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Hospitality firms must accelerate digital transformation to secure long-term recovery

Key retail sector must respond quickly to new post-pandemic digital-first demands and consumer behaviours to regain competitive edge, says study

With lockdowns being eased and the sector’s doors finally reopening, hospitality is quickly getting a sense of the evolved digital-first world in which it is now operating. Research from Aruba says the whole sector must accelerate its digital transformation to fuel long-term recovery, or risk customer abandonment and falling further behind.

In its study, the wired, wireless and security networking provider said that as of last year, the hospitality sector was in a healthy – but not leading – place in its adoption of advanced technologies and moving computing to the edge.

The past year has seen a significant step-change in the adoption of technology and digital services, but while some hospitality businesses were able to welcome online models, huge swathes of the industry were forced to remain dormant, leaving many digital advancements relatively untested or stagnating.

The research found that more than half of hospitality IT leaders had started to implement trials or applications in areas such as artificial intelligence (AI) (55%), internet of things (IoT) (70%) and machine learning (57%). However, that compares with figures of up to 75% for AI in the financial services industry, or 77% for IoT in retail, distribution and transport.

Aruba said the sector was also struggling significantly with the data these new technologies produces. One-quarter (25%) of IT leaders in hospitality said there was too much data for their systems to handle, and they could not process the data they collected quickly enough to act (25%).

With data levels increasing exponentially over the past year because of the Covid-induced rise of smart technologies, IoT sensors and connected devices, Aruba warned that the depth of data sprawl will only increase.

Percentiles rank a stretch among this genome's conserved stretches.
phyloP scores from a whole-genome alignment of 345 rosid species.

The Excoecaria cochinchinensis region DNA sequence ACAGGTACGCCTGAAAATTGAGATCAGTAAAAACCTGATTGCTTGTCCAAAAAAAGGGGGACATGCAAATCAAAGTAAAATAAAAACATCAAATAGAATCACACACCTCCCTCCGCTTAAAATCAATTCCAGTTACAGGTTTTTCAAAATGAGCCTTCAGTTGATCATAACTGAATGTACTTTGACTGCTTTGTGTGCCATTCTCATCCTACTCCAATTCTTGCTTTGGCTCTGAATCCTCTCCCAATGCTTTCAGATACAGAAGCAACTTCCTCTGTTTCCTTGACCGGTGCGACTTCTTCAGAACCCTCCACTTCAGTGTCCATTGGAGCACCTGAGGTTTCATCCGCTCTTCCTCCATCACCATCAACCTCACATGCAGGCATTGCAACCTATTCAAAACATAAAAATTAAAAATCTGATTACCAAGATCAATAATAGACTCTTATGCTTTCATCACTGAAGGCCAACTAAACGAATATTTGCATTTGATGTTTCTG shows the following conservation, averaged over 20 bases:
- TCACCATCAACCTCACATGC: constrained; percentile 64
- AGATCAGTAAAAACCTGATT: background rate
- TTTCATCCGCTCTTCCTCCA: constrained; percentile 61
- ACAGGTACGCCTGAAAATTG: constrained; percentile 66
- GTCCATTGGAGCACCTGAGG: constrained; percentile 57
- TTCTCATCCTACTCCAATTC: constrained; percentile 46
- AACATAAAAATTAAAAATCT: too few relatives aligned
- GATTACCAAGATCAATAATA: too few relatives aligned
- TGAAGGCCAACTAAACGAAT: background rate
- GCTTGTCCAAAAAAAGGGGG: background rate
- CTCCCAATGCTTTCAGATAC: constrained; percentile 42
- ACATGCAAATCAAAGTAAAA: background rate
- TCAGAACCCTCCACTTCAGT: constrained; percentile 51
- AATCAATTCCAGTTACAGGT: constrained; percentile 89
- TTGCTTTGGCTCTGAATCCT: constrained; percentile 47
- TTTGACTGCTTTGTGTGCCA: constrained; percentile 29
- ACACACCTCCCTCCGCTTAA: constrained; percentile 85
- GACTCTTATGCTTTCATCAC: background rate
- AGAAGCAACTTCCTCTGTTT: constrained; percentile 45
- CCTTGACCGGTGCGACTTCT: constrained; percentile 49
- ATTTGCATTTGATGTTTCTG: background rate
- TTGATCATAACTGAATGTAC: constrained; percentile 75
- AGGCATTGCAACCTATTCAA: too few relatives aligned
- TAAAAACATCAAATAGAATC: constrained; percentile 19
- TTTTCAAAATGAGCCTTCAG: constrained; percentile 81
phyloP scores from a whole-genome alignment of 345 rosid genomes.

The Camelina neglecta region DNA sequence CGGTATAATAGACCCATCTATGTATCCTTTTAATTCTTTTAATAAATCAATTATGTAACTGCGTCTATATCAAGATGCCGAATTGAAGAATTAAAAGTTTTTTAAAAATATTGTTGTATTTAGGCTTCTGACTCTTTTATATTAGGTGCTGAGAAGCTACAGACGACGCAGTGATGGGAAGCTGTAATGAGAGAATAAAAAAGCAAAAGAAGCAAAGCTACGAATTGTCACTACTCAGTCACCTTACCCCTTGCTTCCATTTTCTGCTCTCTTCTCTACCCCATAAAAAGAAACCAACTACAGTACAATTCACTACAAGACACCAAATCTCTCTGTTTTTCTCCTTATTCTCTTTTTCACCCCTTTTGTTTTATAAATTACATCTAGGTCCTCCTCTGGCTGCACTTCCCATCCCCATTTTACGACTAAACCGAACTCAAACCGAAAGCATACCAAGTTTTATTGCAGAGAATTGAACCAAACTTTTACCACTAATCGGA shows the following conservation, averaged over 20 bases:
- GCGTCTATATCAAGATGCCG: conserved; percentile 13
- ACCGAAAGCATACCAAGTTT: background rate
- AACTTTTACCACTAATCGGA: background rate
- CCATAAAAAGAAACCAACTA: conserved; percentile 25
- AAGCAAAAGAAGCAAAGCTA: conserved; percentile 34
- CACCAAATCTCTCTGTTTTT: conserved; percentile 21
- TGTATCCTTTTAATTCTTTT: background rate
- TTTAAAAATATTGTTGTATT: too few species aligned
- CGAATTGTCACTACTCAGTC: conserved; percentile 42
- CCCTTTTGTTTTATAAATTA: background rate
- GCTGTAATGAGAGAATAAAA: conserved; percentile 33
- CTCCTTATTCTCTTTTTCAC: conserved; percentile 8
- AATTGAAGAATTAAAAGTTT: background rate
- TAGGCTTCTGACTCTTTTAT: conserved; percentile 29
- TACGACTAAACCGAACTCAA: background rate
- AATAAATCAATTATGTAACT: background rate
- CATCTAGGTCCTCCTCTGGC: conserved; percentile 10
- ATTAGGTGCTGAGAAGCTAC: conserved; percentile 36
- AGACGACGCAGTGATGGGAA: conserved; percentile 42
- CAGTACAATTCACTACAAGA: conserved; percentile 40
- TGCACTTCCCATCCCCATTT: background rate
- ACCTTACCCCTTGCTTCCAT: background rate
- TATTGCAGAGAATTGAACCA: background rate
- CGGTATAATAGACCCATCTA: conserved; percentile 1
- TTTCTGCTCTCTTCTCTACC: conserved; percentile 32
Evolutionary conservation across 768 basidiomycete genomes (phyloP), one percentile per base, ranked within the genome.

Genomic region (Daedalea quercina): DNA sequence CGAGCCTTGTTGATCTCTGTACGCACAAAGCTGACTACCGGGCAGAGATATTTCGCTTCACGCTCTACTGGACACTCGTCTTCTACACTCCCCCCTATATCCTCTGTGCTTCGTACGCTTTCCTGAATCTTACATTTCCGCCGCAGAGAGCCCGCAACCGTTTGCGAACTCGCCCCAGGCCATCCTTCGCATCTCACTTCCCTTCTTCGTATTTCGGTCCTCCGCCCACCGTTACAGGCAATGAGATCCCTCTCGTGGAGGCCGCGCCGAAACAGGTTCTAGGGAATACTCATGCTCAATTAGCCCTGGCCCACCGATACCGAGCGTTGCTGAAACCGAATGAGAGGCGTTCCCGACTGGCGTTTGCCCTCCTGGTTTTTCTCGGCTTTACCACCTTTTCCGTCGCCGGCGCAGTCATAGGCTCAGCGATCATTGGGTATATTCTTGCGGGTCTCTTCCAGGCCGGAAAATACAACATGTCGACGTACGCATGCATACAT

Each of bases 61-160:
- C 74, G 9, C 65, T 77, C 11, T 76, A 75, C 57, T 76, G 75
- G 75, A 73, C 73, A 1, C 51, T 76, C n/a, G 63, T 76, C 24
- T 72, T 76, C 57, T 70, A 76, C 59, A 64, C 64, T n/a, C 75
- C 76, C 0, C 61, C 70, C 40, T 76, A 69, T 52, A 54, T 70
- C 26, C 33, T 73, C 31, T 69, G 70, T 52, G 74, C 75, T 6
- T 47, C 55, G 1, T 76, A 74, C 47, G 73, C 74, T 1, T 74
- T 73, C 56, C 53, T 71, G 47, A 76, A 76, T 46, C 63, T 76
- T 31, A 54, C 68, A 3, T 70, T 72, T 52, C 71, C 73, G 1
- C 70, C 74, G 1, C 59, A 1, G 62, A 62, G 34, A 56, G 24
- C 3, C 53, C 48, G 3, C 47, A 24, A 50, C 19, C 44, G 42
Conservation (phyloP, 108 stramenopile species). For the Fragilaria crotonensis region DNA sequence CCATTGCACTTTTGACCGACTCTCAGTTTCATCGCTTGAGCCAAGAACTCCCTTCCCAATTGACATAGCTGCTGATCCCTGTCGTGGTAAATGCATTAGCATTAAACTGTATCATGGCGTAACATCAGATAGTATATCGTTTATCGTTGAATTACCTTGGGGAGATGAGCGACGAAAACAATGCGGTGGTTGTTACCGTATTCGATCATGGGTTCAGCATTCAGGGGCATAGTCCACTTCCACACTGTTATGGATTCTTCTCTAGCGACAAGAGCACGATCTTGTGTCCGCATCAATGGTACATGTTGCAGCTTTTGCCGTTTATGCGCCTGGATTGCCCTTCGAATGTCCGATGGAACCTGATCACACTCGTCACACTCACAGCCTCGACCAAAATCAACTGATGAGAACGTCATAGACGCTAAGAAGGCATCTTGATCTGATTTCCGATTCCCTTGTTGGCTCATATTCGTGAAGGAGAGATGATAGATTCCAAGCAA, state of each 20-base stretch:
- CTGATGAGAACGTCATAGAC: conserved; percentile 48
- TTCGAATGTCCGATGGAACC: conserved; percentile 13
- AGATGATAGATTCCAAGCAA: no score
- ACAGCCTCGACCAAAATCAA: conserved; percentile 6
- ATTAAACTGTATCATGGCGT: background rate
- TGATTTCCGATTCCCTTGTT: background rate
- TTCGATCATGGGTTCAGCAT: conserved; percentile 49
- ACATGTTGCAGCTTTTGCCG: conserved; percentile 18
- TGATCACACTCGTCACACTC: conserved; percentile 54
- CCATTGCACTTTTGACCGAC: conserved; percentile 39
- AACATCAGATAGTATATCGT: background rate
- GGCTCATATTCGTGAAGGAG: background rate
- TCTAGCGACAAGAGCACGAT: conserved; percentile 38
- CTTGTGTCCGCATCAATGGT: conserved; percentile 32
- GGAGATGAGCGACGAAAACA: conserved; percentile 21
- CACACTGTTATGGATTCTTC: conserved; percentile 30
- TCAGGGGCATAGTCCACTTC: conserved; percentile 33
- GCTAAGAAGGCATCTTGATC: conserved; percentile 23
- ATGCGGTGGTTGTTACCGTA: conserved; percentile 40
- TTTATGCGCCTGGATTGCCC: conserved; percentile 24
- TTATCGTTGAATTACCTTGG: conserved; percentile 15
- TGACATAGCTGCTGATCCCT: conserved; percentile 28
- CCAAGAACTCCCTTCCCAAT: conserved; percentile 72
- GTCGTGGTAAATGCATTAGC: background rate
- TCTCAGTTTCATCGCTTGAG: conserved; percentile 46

The research also showed that 54% of hospitality IT leaders were already using or trialling edge technologies pre-pandemic, and a further 16% were already computing at the edge. Although this shows a smaller proportion of hospitality businesses are operating at the edge compared with other industries (28% across all sectors), Aruba suggested such firms were successfully delivering new outcomes, such as utilising facial recognition technology (49%), experimenting with live, real-time, multi-language translation (45%), and creating enhanced augmented and virtual reality experiences (43%).

In a call to action, Aruba’s study set out three key areas of focus for organisations in the hospitality sector in order to provide a clear roadmap to setting up the right network for future success. These were to process data efficiently, analyse data intelligently and store data securely.

“The pandemic presented endless challenges to the hospitality sector and while there have been pockets of digital innovation and success, many businesses have been unable to test and trial digital advancements, putting them at a disadvantage,” said Morten Illum, VP EMEA of Aruba. “Consumer behaviours, expectations and demands have shifted exponentially, and hospitality organisations must demonstrate that they can respond quickly to these new requirements to tempt them back through their doors.

“Organisations have a tremendous opportunity to make changes now to provide superior services in the future. But to do this successfully, they must get a handle on the information flow in and out of their systems. That is why it is critical that the sector evolves its network capabilities to ensure it has the infrastructure and solutions in place to support the next-generation technologies and experiences that will define their organisation’s digital transformation in 2021 and beyond.”

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